jeremiah bailey
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I think what Paul originally stated had to do with people arguing needlessly over "what to do now." I tend toward the live and let live mentality. I'm not perfect at it, as I've had some moments of do it my way or else. That's the thing: nobody is perfect. The sooner more people become comfortable with that (both that other people aren't perfect and that they aren't perfect themselves,) I think the better. And there are those who'd say mind my own business to my saying that.
 
Marsha Hanzi
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I really appreciate the respectful tone of this forum!

We are all trying to make the best decisions all the  time in incredibly complex situations. Other péople may disagree with some of our decisions but, hey they are NOT in our shoes!

We are all trying to find a way to create a lifestyle that has more  joy, beauty, and abundance in it, leaving space for joy and beauty for the others as well ( including  all the other forms of life), trying, so to speak , to find a better way to occupy the Earth.

I was deeply touched by what Bertram Russel said ( he was a famous philosopher of the last century): "It is embarrassing to admit that I think the best thing we can do is just be a little nicer to each other". (That´s why I appreciate this forum!)

Max Lindegger once said in our PDC that there will always be compromises in our systems, but we always make them better and better. If those outside could only appreciate this and have the patience to let people work things out.

What´s the use to have a wonderful system and still be fighting and judging? That is NOT the lifestyle we desire!

Having lived on the land for the last 6 years, trying day in day out to make the best decisions in light of all the factors involved, it is really irritating when someone ( usually involved in Permaculture) arrives and says we "should have" done this or that...Interestingly the people involved in agroforestry don´t do that- I think they understand complexity better. And yes my experience with David Holmgren was also very positive- lots of respect for the work already done...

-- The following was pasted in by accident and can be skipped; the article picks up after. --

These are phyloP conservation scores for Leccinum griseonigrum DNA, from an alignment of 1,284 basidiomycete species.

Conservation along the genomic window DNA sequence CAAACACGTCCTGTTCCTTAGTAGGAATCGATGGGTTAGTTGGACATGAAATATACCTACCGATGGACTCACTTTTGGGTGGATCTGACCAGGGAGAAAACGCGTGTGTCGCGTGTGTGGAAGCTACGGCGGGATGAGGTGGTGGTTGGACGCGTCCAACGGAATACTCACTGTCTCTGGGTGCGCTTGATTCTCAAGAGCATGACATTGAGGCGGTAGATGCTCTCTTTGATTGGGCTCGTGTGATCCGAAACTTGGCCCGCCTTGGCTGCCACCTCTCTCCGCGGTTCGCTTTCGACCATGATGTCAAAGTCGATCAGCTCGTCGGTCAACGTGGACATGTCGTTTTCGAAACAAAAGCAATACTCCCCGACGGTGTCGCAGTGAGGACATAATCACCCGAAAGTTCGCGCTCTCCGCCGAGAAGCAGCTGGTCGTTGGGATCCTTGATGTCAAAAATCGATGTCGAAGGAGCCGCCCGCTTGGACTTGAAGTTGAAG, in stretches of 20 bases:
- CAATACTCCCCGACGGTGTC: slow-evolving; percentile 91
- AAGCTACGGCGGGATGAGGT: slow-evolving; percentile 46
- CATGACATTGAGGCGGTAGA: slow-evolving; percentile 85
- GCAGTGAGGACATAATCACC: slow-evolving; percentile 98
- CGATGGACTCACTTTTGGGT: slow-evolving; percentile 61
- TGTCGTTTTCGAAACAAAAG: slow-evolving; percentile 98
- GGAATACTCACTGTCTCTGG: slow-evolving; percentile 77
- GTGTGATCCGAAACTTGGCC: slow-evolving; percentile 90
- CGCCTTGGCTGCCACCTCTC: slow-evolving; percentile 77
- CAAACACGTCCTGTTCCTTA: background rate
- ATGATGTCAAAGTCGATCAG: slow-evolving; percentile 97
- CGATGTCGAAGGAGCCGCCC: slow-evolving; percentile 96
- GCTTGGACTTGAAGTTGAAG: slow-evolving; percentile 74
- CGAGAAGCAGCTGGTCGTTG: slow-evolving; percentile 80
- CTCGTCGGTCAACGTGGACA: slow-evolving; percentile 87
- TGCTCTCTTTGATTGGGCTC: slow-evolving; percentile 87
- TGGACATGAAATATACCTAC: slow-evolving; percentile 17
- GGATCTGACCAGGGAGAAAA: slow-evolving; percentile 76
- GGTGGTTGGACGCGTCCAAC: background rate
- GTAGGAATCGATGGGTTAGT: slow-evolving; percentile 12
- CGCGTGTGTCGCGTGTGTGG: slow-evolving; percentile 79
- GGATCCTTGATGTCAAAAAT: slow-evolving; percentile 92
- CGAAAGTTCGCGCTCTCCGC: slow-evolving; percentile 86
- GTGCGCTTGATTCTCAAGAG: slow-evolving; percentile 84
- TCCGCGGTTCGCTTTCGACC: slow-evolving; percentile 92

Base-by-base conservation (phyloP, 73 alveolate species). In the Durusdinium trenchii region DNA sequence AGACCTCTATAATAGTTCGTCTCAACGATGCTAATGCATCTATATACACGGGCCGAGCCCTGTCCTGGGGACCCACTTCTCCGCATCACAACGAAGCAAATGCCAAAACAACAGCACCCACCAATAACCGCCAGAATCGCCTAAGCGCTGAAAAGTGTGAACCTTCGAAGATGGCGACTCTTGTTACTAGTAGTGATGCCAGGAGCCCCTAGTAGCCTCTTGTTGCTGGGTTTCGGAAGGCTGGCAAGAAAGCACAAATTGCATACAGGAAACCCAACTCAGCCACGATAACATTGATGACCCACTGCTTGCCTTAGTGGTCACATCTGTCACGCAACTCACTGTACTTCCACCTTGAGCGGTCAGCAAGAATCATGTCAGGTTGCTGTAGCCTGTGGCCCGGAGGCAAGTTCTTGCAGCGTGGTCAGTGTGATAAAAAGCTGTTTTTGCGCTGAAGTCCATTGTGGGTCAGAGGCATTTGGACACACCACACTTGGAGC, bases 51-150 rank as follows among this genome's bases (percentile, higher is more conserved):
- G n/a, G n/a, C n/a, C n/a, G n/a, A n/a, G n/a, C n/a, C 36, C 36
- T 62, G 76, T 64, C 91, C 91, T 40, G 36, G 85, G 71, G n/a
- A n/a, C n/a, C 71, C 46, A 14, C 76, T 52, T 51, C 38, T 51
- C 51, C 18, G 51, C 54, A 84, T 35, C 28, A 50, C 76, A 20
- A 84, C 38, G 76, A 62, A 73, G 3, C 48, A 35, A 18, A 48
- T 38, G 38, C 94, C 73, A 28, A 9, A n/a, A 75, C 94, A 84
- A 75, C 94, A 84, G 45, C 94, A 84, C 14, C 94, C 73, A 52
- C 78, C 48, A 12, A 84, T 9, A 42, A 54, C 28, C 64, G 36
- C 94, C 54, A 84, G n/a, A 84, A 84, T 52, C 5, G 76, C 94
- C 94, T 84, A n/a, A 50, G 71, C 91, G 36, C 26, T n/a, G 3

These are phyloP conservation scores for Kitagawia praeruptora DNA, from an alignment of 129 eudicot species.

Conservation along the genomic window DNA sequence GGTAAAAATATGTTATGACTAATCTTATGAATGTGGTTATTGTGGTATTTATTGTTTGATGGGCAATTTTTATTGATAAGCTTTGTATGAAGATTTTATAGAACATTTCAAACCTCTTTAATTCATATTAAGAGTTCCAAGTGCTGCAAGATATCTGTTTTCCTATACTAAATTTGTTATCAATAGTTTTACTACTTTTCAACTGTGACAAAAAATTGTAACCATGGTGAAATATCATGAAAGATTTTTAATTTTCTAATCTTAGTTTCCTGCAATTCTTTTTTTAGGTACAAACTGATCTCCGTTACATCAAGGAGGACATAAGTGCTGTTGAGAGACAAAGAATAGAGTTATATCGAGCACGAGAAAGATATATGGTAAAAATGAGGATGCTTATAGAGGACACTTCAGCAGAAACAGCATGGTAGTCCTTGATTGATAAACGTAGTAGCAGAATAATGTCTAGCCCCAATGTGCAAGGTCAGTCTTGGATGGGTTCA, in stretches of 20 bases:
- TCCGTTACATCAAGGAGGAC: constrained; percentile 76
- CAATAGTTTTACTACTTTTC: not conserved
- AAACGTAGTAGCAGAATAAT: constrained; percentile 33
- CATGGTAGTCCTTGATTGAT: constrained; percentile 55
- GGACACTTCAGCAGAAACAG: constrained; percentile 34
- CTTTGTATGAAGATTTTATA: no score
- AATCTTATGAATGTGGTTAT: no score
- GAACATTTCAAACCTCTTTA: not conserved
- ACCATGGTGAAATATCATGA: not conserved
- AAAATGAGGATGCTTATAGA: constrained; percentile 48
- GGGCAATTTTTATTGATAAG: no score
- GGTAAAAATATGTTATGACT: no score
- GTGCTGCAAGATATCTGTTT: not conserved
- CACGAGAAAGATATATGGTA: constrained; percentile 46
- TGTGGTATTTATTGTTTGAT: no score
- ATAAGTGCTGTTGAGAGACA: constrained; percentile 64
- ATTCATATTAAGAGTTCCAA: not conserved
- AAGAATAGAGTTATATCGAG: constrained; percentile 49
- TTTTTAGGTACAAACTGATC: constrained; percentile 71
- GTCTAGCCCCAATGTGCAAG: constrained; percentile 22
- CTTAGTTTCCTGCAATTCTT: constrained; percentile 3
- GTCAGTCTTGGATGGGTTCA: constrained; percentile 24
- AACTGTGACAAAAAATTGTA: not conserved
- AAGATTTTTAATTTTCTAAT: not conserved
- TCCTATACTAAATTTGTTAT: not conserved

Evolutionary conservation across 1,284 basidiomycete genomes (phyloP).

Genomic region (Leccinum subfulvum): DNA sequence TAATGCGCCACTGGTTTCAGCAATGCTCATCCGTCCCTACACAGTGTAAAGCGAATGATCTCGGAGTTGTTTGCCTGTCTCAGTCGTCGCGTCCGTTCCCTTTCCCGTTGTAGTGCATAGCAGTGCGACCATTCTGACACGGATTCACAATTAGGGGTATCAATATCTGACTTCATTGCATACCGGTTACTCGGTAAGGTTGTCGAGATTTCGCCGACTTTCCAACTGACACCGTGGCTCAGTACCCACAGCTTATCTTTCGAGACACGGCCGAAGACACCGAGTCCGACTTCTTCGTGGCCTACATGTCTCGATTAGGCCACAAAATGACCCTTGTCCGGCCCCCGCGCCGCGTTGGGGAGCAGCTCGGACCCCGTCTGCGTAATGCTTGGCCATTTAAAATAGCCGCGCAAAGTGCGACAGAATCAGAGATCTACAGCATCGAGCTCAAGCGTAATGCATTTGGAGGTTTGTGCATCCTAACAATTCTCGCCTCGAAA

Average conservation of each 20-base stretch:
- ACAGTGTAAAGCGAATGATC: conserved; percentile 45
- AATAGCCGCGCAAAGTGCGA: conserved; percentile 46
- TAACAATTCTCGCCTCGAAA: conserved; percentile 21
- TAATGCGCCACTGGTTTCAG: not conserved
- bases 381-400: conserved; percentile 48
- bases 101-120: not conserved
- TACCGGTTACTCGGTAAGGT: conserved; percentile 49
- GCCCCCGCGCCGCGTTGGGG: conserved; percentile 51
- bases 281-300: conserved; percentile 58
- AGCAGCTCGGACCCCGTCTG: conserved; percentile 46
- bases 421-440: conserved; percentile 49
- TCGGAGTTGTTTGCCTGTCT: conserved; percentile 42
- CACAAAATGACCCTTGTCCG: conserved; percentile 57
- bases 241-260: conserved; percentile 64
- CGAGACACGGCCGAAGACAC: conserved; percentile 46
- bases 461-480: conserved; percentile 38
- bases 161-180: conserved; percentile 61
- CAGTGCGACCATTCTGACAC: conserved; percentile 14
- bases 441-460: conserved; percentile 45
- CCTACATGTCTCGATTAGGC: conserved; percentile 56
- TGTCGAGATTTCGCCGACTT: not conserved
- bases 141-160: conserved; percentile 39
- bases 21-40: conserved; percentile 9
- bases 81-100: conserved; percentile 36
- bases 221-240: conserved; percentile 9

And yes I have become a BIG FAN of sepp holzer´s style of "Permaculture" In his last book ( which hasn´t been translated into English yet) he confesses that he is not happy with the label "Permaculture" even when he calls it "Holzer Permaculture" and is looking for another term.

It is important that we be aware of the energetic rule that you stregthen that which you focus. (You give it your attention, which is a form of energy, and it gets bigger and stronger).  I think that is a basic flaw of a lot of environmental movements, and actually the reason I left the Brazilian PC forum yesterday. Just too negative.  If the environmentalists could only focus on the beauty of the planet, the love for that river and mountain (sounds like bio-regionalism!) it would awaken a lot more support than all the criticising. It is profoundly depressing and disempowering to always be reminded of the destruction - anger is a poor motivator, giving very mixed results! But being inspired and uplifted creates ENORMOUS energy.

The STARTING POINT of Permaculture is basically negative, focussing on impending collapse and scarcity (David Holmgren was travelling the world talking about Peak Oil), whereas the starting point of the Anastasia movment is positive: that Earth is a beautiful and abundant place and every family can live well and in  joy on one hectare of land. And we can already witness what incredible motivating power this has had...(12 million books sold in Russia alone, hundreds of new projects popping up over the world.)

(PS I helped found the first PC Institute in Brazil, the Bahian Permaculture Institute in 1993.)

Marsha Hanzi
Marizá Epicenter of Culture and Agroecology
Bahia, Brazil
www.marsha.com.br




 
                    
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Welcome to the nice(r) forum, Marsha!  Really enjoyed your input to this thread. 

I'd just like to point out that some of those wild outbursts of criticism can be motivated not by anger or insecurity, but by genuine feelings of pain/anguish over what it happening to our planet.  It can be really really difficult to have an idea of the consequences of our actions on the future and NOT get passionate about change, and therefore equally passionate about the people that aren't changing their habits.